A credit to his country

The first story I want to share is that of William Pearson (1875-1944), my great great grandfather on my mother’s side. He certainly had some hard times but was clearly a man of great fortitude and honour. He went from being branded a “failure” to being commended on the front page of the local newspapers. William’s story begins in 1896, a few months after his elderly father Luke had died.

William, who had just turned 21, took over his father’s beerhouse and grocer’s shop in the small village of Edingley in north Nottinghamshire[1]. A few years later he married local girl Annie Cope and they had 5 children together, including my great-grandfather Alf. By 1911, all the family were still living together in Edingley at what was called the ‘Railway Tavern’[2].

Not long after though William fell on difficult times. Clearly not making enough money from his father’s business to support his family, he had also been working as a market gardener and as the local postman to make ends meet. In 1912 however things started to unravel. He was sued by a brewery company for non-payment of a loan and 12 months later was in front of the ‘Official Receiver’ in Nottingham having filed his own petition for bankruptcy. One newspaper reported the case under the headline “local failure”[3].

Headline about William Pearson and another local innkeeper in the Nottingham Daily Express

But it wasn’t just a downturn in trade which did for William. In his bankruptcy hearing he told of “illness of himself and his wife and family”. It transpired that for several months William had been in a sanitorium for consumptives and Annie and the children had also been sick for a long time, requiring medical attention[4]. Consumption, now known as pulmonary tuberculosis, was still a major public health issue in the early 20th century and the BCG vaccine was yet to be developed. Working in a crowded indoor environment such as the tavern would have increased the risk of exposure for William and Annie[5] and having contracted the infection they, and their young family, would likely have suffered from persistent coughs, extreme fatigue and night sweats[6]. Little wonder then that he was unable to keep the wolf from the door.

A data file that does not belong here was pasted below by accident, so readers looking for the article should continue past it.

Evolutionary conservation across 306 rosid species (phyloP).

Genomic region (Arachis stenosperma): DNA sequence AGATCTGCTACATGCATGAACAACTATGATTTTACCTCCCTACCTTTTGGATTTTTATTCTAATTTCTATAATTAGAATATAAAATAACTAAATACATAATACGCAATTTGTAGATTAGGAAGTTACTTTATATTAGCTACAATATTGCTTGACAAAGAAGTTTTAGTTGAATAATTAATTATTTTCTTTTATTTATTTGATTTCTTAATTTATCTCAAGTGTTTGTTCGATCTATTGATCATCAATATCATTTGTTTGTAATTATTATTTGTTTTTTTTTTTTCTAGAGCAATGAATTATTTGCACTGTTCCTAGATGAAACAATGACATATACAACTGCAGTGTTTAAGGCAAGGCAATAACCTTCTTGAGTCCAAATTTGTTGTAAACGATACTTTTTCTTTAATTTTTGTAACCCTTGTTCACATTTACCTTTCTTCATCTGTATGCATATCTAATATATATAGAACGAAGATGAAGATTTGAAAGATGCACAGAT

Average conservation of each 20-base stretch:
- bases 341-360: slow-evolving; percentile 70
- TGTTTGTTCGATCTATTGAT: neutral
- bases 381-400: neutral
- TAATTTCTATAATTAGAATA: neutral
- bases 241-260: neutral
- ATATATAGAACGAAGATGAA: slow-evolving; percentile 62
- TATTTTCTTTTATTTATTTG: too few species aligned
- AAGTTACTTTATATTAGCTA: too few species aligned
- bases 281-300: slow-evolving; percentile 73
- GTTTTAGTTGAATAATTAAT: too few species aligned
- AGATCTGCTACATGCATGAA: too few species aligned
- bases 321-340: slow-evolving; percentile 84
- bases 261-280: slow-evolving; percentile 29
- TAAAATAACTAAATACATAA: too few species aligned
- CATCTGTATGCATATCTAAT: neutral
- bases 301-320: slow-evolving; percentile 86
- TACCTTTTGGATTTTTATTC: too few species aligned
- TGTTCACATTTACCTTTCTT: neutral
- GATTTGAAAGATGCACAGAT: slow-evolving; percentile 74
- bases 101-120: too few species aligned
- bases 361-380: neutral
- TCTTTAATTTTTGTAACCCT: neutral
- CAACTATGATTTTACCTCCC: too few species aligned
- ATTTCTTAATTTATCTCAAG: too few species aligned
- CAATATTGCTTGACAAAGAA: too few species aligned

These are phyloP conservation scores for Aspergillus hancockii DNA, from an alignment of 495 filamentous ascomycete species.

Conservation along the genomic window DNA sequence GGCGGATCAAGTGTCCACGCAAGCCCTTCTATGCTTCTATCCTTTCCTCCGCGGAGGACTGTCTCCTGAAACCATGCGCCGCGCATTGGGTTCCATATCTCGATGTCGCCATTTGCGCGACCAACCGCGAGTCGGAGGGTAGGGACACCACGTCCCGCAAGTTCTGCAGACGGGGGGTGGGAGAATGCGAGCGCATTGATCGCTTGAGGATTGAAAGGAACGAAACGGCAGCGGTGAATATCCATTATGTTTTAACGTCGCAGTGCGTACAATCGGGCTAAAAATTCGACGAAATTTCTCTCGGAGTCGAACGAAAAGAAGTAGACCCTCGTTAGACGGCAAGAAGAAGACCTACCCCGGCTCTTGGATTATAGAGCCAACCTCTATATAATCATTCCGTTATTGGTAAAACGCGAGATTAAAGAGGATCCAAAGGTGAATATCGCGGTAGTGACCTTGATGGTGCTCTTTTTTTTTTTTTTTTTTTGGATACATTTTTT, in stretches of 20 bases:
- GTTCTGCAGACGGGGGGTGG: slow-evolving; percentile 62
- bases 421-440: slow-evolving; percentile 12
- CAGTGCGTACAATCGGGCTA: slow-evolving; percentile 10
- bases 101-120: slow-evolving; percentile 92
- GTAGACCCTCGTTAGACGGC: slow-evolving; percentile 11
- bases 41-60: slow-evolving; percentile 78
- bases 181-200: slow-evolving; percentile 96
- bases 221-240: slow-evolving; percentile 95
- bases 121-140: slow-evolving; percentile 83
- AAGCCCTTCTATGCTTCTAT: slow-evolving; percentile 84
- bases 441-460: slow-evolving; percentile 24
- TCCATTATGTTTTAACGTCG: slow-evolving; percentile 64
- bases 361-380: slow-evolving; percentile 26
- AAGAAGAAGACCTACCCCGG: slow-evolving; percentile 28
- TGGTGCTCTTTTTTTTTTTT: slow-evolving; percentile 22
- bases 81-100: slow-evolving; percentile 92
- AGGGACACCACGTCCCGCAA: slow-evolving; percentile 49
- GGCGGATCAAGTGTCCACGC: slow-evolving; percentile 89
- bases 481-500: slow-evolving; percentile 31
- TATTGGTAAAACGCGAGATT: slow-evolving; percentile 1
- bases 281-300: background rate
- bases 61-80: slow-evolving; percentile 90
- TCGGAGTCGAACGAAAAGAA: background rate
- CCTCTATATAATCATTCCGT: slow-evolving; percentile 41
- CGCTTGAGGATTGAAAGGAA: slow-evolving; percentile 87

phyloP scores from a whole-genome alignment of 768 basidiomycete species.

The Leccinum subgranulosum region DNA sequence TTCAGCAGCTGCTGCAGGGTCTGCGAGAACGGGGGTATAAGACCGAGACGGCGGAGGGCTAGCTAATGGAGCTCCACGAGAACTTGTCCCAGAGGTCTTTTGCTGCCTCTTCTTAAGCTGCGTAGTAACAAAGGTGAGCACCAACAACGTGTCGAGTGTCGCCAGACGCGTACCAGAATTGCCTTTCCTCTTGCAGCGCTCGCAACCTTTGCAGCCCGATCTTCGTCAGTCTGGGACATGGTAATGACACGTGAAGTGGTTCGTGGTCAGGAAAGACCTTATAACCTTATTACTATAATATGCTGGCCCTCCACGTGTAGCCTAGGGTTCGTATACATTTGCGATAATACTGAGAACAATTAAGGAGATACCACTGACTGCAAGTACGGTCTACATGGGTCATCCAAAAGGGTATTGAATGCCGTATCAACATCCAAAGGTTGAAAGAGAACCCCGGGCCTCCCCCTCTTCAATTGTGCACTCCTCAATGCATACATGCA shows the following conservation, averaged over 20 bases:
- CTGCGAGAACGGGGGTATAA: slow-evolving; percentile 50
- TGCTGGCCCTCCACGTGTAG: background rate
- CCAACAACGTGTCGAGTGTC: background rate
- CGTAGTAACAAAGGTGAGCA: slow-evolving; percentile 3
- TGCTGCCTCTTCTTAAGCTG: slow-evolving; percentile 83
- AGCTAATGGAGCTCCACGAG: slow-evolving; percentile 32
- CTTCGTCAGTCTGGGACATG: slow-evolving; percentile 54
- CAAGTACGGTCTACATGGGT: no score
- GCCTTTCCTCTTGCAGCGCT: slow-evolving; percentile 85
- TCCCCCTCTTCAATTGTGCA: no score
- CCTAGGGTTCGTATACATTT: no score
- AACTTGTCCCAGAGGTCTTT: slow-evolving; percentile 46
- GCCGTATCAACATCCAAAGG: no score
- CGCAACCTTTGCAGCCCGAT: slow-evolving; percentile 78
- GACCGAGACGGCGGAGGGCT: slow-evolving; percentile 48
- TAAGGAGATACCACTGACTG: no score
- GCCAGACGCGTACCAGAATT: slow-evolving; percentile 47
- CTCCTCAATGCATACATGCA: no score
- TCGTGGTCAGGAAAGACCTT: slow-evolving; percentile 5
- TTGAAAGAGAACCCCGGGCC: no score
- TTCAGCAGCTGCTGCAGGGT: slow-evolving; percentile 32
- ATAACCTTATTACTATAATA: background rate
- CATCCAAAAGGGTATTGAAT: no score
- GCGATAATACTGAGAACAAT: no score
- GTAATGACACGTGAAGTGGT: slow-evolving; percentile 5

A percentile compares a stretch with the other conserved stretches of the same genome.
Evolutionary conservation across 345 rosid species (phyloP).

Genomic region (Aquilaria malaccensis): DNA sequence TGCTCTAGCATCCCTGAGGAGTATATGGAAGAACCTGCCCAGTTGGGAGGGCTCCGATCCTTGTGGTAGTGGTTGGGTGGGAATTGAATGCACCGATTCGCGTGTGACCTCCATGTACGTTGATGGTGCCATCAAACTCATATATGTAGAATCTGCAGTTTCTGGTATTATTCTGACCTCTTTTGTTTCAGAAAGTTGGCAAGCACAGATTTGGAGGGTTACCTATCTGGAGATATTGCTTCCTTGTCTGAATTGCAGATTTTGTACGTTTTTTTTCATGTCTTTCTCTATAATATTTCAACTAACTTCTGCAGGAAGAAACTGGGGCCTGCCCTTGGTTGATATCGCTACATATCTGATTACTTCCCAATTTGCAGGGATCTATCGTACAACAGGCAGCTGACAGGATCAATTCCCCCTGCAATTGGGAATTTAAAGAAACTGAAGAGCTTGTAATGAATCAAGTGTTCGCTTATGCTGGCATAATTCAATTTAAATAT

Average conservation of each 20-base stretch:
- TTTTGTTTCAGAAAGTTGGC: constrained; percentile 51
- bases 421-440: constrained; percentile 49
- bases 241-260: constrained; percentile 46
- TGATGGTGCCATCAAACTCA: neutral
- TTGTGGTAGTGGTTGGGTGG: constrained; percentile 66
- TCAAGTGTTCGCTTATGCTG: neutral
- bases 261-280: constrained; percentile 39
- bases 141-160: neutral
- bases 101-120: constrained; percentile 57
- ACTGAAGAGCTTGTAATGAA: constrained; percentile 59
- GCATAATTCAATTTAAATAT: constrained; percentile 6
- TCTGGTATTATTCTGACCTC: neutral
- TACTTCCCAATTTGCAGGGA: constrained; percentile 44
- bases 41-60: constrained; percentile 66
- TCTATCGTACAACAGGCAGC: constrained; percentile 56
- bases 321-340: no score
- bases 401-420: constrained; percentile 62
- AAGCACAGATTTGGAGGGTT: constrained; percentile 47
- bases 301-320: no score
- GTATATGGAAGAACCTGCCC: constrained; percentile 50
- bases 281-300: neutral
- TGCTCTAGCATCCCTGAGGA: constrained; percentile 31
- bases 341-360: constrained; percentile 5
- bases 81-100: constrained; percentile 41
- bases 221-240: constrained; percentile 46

After such a debilitating illness and public humiliation, you could forgive William if he had quietly retreated to Edingley to spend his days eking out a meagre living from his small garden. But not William. When war broke out shortly after, despite now being over 40, he joined the army and served for nearly five years, performing “excellent secret service” in India.

On his return, although still in poor health, he was keen to get back on his feet and applied to the County Court to be discharged from his bankruptcy. He wanted to use a Government grant to buy some land and set up a market gardening business, and offered to pay back some of his debt in monthly instalments[7]. Once again William found his story reported in the local newspapers, but this time they related his “struggle against misfortune” and quoted a glowing tribute from the judge:

“[Mr Pearson] was the subject of misfortune, taking the shape of illness and, with regard to his subsequent career, he is a man of whom it may fairly be said that he is a credit to his country, deserving every consideration that can be extended to him and every expression of commendation and every honour that can be paid to him by a grateful country.”

Nottingham Evening Post, 16th October 1919
Headline in Nottingham Evening Post

The judge granted William’s request, but it seems that once again his business didn’t work out, and he ended up working out his days as a banksman at Clipstone colliery, supervising the miners as they entered and exited the pit[8]. Although it may not have been his first choice, it was a crucial job to ensure the safety of the workers and William was entrusted with a high level of responsibility. His bad luck continued when he and his son Lester found themselves ‘locked out’ of the pits for 3 months during the 1921 mining crisis for refusing to accept wage reductions[9]. Once again, in the face of adversity, William Pearson acted with bravery and integrity.

In the end, William retired from the colliery due to incapacity[10], perhaps suffering from the long term effects of his bout of TB. He died in 1944 at the age of 68[11], but will be remembered as a man of honour and a credit to his family and his country.


[1] Newark Advertiser, 29 April 1896
[2] 1911 census of England & Wales
[3] Nottingham Daily Express, 16 July 1913
[4] Nottingham Evening Post, 16 October 1919
[5] Working conditions and tuberculosis mortality in England and Wales, 1890–1912, https://www.ncbi.nlm.nih.gov/pmc/articles/PMC4875674/
[6] Tuberculosis (TB) – Symptoms, https://www.nhs.uk/conditions/tuberculosis-tb/symptoms/
[7] Nottingham Evening Post, 16 October 1919
[8] 1921 census of England & Wales
[9] ‘Census 1921 – Baby it’s Cold Outside’, https://mlfhs.uk/blog/baby-it-s-cold-outside
[10] 1939 Register
[11] England & Wales Death Index

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